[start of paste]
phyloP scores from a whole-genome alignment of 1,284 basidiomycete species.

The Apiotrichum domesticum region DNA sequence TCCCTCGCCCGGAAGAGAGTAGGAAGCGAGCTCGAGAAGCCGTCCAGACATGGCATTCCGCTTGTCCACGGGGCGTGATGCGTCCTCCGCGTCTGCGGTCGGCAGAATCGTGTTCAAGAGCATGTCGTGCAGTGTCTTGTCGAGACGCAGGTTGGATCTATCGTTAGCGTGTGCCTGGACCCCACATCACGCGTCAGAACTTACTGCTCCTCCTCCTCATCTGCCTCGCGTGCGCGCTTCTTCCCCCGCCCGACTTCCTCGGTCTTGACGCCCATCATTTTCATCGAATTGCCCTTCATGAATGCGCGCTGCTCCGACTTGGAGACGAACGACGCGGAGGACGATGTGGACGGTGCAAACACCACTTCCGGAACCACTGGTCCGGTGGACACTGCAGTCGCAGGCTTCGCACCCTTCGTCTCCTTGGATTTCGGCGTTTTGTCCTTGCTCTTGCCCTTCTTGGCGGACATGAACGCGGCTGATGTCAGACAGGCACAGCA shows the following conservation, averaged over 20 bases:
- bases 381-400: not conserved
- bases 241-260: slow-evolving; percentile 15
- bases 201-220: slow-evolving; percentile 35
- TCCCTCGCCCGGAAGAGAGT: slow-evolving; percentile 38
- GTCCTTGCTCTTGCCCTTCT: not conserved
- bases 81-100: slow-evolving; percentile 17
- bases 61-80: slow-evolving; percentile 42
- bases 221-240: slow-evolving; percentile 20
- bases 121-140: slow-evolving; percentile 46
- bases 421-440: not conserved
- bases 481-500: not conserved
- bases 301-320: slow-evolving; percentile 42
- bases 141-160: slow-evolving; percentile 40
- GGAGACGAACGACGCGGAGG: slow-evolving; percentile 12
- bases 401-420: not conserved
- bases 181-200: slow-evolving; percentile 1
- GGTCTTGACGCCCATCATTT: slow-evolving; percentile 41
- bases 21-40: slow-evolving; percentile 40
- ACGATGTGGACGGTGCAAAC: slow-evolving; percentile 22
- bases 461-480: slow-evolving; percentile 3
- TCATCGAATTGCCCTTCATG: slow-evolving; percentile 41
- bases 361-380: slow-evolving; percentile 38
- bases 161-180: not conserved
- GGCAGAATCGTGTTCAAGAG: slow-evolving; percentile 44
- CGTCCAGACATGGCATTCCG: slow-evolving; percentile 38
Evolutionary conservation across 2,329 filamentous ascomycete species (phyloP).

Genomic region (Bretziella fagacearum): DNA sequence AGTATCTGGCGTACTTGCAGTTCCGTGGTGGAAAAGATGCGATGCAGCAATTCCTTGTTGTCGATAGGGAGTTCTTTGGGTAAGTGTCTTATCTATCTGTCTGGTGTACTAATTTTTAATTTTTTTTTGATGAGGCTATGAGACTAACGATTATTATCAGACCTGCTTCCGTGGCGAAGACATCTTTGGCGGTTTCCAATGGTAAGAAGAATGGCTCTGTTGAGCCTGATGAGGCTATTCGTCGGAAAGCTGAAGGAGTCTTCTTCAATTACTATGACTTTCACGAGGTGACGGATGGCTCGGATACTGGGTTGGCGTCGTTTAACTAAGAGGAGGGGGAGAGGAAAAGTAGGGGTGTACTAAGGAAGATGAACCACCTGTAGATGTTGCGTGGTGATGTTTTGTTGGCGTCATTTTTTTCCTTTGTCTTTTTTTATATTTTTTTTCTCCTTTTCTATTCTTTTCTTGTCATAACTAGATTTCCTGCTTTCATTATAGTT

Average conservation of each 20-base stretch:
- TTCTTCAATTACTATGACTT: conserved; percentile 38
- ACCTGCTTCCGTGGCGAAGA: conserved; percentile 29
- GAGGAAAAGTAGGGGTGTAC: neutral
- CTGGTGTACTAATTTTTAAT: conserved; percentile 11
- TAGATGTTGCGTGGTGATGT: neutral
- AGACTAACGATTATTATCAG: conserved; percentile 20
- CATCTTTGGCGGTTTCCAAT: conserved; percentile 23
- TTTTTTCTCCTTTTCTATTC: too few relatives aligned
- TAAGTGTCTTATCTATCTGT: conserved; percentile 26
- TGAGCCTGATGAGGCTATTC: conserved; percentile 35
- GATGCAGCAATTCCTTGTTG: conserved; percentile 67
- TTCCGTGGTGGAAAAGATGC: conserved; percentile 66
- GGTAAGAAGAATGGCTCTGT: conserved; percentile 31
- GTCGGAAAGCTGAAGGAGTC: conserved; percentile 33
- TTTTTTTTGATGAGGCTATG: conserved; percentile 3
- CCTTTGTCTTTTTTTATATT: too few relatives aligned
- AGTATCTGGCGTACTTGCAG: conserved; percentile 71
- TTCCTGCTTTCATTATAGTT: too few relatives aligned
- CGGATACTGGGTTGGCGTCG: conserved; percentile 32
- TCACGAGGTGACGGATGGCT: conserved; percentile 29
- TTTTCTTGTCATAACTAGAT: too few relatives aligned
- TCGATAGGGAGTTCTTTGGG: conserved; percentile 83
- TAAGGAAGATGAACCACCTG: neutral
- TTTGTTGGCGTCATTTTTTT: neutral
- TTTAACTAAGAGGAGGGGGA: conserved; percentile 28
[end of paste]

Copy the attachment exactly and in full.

phyloP scores from a whole-genome alignment of 1,284 basidiomycete species.

The Apiotrichum domesticum region DNA sequence TCCCTCGCCCGGAAGAGAGTAGGAAGCGAGCTCGAGAAGCCGTCCAGACATGGCATTCCGCTTGTCCACGGGGCGTGATGCGTCCTCCGCGTCTGCGGTCGGCAGAATCGTGTTCAAGAGCATGTCGTGCAGTGTCTTGTCGAGACGCAGGTTGGATCTATCGTTAGCGTGTGCCTGGACCCCACATCACGCGTCAGAACTTACTGCTCCTCCTCCTCATCTGCCTCGCGTGCGCGCTTCTTCCCCCGCCCGACTTCCTCGGTCTTGACGCCCATCATTTTCATCGAATTGCCCTTCATGAATGCGCGCTGCTCCGACTTGGAGACGAACGACGCGGAGGACGATGTGGACGGTGCAAACACCACTTCCGGAACCACTGGTCCGGTGGACACTGCAGTCGCAGGCTTCGCACCCTTCGTCTCCTTGGATTTCGGCGTTTTGTCCTTGCTCTTGCCCTTCTTGGCGGACATGAACGCGGCTGATGTCAGACAGGCACAGCA shows the following conservation, averaged over 20 bases:
- bases 381-400: not conserved
- bases 241-260: slow-evolving; percentile 15
- bases 201-220: slow-evolving; percentile 35
- TCCCTCGCCCGGAAGAGAGT: slow-evolving; percentile 38
- GTCCTTGCTCTTGCCCTTCT: not conserved
- bases 81-100: slow-evolving; percentile 17
- bases 61-80: slow-evolving; percentile 42
- bases 221-240: slow-evolving; percentile 20
- bases 121-140: slow-evolving; percentile 46
- bases 421-440: not conserved
- bases 481-500: not conserved
- bases 301-320: slow-evolving; percentile 42
- bases 141-160: slow-evolving; percentile 40
- GGAGACGAACGACGCGGAGG: slow-evolving; percentile 12
- bases 401-420: not conserved
- bases 181-200: slow-evolving; percentile 1
- GGTCTTGACGCCCATCATTT: slow-evolving; percentile 41
- bases 21-40: slow-evolving; percentile 40
- ACGATGTGGACGGTGCAAAC: slow-evolving; percentile 22
- bases 461-480: slow-evolving; percentile 3
- TCATCGAATTGCCCTTCATG: slow-evolving; percentile 41
- bases 361-380: slow-evolving; percentile 38
- bases 161-180: not conserved
- GGCAGAATCGTGTTCAAGAG: slow-evolving; percentile 44
- CGTCCAGACATGGCATTCCG: slow-evolving; percentile 38
Evolutionary conservation across 2,329 filamentous ascomycete species (phyloP).

Genomic region (Bretziella fagacearum): DNA sequence AGTATCTGGCGTACTTGCAGTTCCGTGGTGGAAAAGATGCGATGCAGCAATTCCTTGTTGTCGATAGGGAGTTCTTTGGGTAAGTGTCTTATCTATCTGTCTGGTGTACTAATTTTTAATTTTTTTTTGATGAGGCTATGAGACTAACGATTATTATCAGACCTGCTTCCGTGGCGAAGACATCTTTGGCGGTTTCCAATGGTAAGAAGAATGGCTCTGTTGAGCCTGATGAGGCTATTCGTCGGAAAGCTGAAGGAGTCTTCTTCAATTACTATGACTTTCACGAGGTGACGGATGGCTCGGATACTGGGTTGGCGTCGTTTAACTAAGAGGAGGGGGAGAGGAAAAGTAGGGGTGTACTAAGGAAGATGAACCACCTGTAGATGTTGCGTGGTGATGTTTTGTTGGCGTCATTTTTTTCCTTTGTCTTTTTTTATATTTTTTTTCTCCTTTTCTATTCTTTTCTTGTCATAACTAGATTTCCTGCTTTCATTATAGTT

Average conservation of each 20-base stretch:
- TTCTTCAATTACTATGACTT: conserved; percentile 38
- ACCTGCTTCCGTGGCGAAGA: conserved; percentile 29
- GAGGAAAAGTAGGGGTGTAC: neutral
- CTGGTGTACTAATTTTTAAT: conserved; percentile 11
- TAGATGTTGCGTGGTGATGT: neutral
- AGACTAACGATTATTATCAG: conserved; percentile 20
- CATCTTTGGCGGTTTCCAAT: conserved; percentile 23
- TTTTTTCTCCTTTTCTATTC: too few relatives aligned
- TAAGTGTCTTATCTATCTGT: conserved; percentile 26
- TGAGCCTGATGAGGCTATTC: conserved; percentile 35
- GATGCAGCAATTCCTTGTTG: conserved; percentile 67
- TTCCGTGGTGGAAAAGATGC: conserved; percentile 66
- GGTAAGAAGAATGGCTCTGT: conserved; percentile 31
- GTCGGAAAGCTGAAGGAGTC: conserved; percentile 33
- TTTTTTTTGATGAGGCTATG: conserved; percentile 3
- CCTTTGTCTTTTTTTATATT: too few relatives aligned
- AGTATCTGGCGTACTTGCAG: conserved; percentile 71
- TTCCTGCTTTCATTATAGTT: too few relatives aligned
- CGGATACTGGGTTGGCGTCG: conserved; percentile 32
- TCACGAGGTGACGGATGGCT: conserved; percentile 29
- TTTTCTTGTCATAACTAGAT: too few relatives aligned
- TCGATAGGGAGTTCTTTGGG: conserved; percentile 83
- TAAGGAAGATGAACCACCTG: neutral
- TTTGTTGGCGTCATTTTTTT: neutral
- TTTAACTAAGAGGAGGGGGA: conserved; percentile 28